UAA Alumni Spirit Fall/Winter 2022

UAA Alumni Spirit Fall/Winter 2022 Cover
UAA Alumni Spirit logo
Fall/Winter 2022 Issue 18
Collage of images from the University of Alaska Anchorage from a graduate, security officers, athletics and students.


UAA Alumni Spirit Fall/Winter 2022 ISSUE 18


  1. Despite the growth of the legal recreational cannabis industry, navigating its regulatory landscape can still be confusing. Journalism alumna and culinary arts assistant professor Riza Brown hopes to provide clarity through a new cannabis information course at UAA.
  2. Anchorage’s new Mobile Crisis Team — which includes psychology alumna Jennifer Pierce and fire service administration alumnus Michael Riley — responds specifically to mental health emergencies, saving traditional first responders crucial time and resources.
  3. It can be easy not to think about the thousands of people involved behind the scenes in every Amazon purchase. But for journalism alumnus and Amazon communications manager Todd Walker, thinking about those unseen workers is his prime deliverable.
  4. Meta/Facebook has been working to bridge the gap between athletics and technology for the past nine years, tapping into sociology alumnus Brandon Walker’s experience as a professional athlete to help those efforts as their strategic partnerships lead for basketball.
  5. Months after Russia invaded Ukraine, Jim Bowers established the Ukrainian Student Support Fund. Bowers’ history of educational philanthropy is predated only by his familial background in education, which includes his wife, education alumna and lifelong teacher Cheryl Childers.
  6. Erin Hicks, associate professor in the Department of Physics and Astronomy, has been studying supermassive black holes and their relationship to galaxies. With the James Webb Space Telescope launch, she is one step closer to unlocking their confounding mystery.
  7. It’s no secret that students today face more considerable financial barriers compared to previous generations. The good news is since 2019, tuition at universities have stagnated, including at UAA, where a number of new tuition benefits have been made available to students.
  8. UAA’s largest alumni tradition returned after two years of virtual celebrations. Nearly 400 graduates gathered at the Alaska Airlines Center to hear from keynote speaker and journalism alumna Lauren Magiera and raise over $20K to benefit UAA programs and scholarships.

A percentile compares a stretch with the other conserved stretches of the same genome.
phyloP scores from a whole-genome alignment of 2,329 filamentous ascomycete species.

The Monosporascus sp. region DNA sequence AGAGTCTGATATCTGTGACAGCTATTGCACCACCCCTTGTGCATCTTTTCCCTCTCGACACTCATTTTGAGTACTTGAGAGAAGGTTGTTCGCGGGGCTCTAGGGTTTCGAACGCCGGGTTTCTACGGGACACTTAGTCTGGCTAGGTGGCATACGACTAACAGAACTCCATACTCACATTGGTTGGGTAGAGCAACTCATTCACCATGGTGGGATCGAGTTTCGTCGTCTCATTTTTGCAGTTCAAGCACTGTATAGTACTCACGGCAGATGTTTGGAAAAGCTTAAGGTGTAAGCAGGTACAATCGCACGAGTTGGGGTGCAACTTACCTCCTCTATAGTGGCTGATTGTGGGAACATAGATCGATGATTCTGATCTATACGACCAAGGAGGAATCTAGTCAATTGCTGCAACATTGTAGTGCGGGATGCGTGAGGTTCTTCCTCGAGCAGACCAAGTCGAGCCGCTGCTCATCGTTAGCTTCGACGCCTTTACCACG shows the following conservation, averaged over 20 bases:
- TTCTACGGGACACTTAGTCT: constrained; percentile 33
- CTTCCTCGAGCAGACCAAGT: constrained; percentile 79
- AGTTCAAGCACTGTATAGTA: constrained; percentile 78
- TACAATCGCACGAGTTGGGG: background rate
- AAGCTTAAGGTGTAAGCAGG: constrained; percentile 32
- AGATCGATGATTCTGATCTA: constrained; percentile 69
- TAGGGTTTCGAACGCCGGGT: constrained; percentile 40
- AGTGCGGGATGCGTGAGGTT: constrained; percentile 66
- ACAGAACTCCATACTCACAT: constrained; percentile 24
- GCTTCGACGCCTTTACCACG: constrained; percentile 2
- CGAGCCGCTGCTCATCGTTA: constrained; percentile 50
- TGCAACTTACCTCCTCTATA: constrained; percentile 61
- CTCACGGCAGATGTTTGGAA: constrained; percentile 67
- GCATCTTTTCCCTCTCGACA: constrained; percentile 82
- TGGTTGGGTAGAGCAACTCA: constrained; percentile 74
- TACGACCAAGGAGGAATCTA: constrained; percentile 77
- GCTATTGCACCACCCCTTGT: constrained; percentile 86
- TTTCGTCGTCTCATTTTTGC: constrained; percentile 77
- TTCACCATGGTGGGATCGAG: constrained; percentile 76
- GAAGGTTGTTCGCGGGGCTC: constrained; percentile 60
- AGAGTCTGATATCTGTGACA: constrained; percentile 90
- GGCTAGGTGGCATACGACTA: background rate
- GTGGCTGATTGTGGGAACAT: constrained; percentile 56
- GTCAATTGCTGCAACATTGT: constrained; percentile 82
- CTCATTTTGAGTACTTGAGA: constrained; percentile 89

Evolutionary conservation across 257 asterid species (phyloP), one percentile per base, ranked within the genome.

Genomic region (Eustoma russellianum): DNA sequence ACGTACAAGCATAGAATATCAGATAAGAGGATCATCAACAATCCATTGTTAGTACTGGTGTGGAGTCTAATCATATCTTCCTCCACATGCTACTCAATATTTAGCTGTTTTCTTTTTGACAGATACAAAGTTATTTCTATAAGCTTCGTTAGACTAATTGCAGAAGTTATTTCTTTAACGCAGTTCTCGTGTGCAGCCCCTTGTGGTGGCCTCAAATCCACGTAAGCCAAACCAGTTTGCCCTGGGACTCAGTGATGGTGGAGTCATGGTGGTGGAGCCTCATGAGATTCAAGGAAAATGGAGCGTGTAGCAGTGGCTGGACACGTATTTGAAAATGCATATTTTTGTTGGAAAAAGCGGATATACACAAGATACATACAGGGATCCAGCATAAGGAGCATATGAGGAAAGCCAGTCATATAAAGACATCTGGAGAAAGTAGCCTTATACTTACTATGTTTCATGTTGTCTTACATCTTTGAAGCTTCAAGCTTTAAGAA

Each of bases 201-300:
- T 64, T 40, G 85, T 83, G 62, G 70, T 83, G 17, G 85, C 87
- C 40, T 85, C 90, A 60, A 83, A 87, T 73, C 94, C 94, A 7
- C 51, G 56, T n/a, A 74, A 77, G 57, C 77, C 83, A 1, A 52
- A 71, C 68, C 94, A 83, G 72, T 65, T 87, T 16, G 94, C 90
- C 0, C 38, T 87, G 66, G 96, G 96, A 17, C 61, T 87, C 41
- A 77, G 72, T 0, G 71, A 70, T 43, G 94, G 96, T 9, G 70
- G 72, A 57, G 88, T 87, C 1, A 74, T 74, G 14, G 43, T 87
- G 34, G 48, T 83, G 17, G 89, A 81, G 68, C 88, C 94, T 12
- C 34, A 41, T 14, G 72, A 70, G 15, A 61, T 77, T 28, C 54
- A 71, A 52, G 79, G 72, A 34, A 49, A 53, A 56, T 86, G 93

Computer science senior Vadim Egorov demonstrates a Microsoft HoloLens 2 augmented reality headset. UAA’s College of Engineering and College of Business and Public Policy have partnered on the brand new Alaska Data Science and Artificial Intelligence Lab (ADSAIL), where students in both colleges will explore potential real-world applications for augmented and virtual reality in Alaska’s educational, industrial and business environments.

From the Editor

For those of us who spend our time being extremely online, a common meme jokes that time never actually continued past 2020, that December 2022 is just the 36th month of 2020 via some weird limbo that brought us — well, you don’t need a recap on everything that’s happened these last few years.

That Groundhog Day effect can be seen in the last few years of Spirit magazine, with issues themed reactionarily around preparedness, gratitude and recovery. More recent issues have begun peeking ahead at what’s next and a new day. But for this issue, I want to go further, to be future forward.

So for this issue of Spirit, we’ve spoken to UAA alumni leading the charge in some of the world’s trailblazing companies and industries, like sociology alumnus Brandon Walker and journalism alumnus Todd Walker (no relation), who work at Meta (formerly Facebook) and Amazon, respectively.


From An Alumnus

We are not defined by our past or the future self we plan to be. We are not our worst mistakes, nor are we our greatest triumphs. We are defined by how we show up in the world every day: by endeavors we devote our energy and efforts to, by the intention we bring to each moment and by the remnants of our interactions with all things in the world.

My wife, Karin, and I spent the last six years living in central Texas. I had the opportunity to work for SpaceX, and I loved my time there. Working at a rocket test facility opened my eyes to an amazing suite of technologies, an incredible group of people and experiences I will never forget. From watching rocket engine tests almost every day, watching two rocket launches in Florida and watching astronauts return to the space station from U.S. soil on rockets I helped test. These experiences could not temper our desire to be back home in Alaska.